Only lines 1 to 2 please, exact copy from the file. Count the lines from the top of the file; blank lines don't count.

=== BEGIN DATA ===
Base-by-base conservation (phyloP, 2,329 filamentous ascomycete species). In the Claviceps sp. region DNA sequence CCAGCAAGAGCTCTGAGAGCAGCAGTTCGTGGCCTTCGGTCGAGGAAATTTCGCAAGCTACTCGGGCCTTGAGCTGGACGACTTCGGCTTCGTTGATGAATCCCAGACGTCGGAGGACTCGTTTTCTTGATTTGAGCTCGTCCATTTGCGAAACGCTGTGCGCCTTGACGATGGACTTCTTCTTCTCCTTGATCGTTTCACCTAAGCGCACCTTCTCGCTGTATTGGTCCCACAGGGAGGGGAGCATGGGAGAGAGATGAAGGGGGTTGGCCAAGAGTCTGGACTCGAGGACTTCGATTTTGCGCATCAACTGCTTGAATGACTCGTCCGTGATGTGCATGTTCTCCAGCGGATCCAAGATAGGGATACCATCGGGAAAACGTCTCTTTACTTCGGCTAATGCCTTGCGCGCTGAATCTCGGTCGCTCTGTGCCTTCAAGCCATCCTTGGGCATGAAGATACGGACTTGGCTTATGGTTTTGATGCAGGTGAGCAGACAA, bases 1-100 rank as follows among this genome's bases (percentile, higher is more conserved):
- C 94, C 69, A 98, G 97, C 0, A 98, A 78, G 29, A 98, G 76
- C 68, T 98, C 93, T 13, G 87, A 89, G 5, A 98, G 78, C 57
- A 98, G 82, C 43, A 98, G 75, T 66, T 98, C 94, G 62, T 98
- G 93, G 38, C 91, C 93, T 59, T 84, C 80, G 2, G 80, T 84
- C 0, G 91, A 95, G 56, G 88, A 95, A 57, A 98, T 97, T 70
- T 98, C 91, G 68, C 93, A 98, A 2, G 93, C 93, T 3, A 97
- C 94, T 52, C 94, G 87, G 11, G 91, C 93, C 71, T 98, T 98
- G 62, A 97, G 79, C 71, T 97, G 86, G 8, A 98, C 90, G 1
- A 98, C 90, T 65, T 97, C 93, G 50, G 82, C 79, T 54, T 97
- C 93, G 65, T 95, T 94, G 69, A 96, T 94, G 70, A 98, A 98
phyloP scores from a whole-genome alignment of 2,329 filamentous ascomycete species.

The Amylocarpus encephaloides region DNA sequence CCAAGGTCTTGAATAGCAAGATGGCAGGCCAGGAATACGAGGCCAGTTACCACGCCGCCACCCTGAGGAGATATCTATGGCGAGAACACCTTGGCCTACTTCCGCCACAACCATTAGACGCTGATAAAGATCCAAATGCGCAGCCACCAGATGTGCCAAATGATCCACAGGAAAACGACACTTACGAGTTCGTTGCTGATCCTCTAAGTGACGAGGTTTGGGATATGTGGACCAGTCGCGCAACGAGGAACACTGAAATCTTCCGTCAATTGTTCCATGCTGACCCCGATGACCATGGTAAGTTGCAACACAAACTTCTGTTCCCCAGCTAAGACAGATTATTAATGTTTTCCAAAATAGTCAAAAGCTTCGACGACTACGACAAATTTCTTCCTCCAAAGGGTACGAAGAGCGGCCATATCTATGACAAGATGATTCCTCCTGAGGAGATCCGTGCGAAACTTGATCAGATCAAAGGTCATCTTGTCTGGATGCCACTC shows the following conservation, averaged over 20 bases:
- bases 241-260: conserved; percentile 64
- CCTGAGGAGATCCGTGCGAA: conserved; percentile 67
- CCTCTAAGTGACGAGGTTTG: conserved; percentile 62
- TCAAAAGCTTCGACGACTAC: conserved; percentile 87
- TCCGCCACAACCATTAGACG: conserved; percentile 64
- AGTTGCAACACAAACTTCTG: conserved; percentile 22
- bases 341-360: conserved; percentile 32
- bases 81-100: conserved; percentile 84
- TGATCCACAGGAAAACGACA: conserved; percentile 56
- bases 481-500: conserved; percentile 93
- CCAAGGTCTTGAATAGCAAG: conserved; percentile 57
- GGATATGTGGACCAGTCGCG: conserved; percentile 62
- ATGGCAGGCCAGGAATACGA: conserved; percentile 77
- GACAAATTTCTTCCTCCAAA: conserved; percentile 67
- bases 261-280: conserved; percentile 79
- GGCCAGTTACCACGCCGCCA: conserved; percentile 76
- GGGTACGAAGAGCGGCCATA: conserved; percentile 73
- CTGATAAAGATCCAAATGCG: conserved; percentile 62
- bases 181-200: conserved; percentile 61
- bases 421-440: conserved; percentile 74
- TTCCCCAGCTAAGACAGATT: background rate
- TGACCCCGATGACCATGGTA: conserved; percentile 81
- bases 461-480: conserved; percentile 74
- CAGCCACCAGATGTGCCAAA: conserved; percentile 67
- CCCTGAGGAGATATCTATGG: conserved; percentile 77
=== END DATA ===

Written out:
Base-by-base conservation (phyloP, 2,329 filamentous ascomycete species). In the Claviceps sp. region DNA sequence CCAGCAAGAGCTCTGAGAGCAGCAGTTCGTGGCCTTCGGTCGAGGAAATTTCGCAAGCTACTCGGGCCTTGAGCTGGACGACTTCGGCTTCGTTGATGAATCCCAGACGTCGGAGGACTCGTTTTCTTGATTTGAGCTCGTCCATTTGCGAAACGCTGTGCGCCTTGACGATGGACTTCTTCTTCTCCTTGATCGTTTCACCTAAGCGCACCTTCTCGCTGTATTGGTCCCACAGGGAGGGGAGCATGGGAGAGAGATGAAGGGGGTTGGCCAAGAGTCTGGACTCGAGGACTTCGATTTTGCGCATCAACTGCTTGAATGACTCGTCCGTGATGTGCATGTTCTCCAGCGGATCCAAGATAGGGATACCATCGGGAAAACGTCTCTTTACTTCGGCTAATGCCTTGCGCGCTGAATCTCGGTCGCTCTGTGCCTTCAAGCCATCCTTGGGCATGAAGATACGGACTTGGCTTATGGTTTTGATGCAGGTGAGCAGACAA, bases 1-100 rank as follows among this genome's bases (percentile, higher is more conserved):
- C 94, C 69, A 98, G 97, C 0, A 98, A 78, G 29, A 98, G 76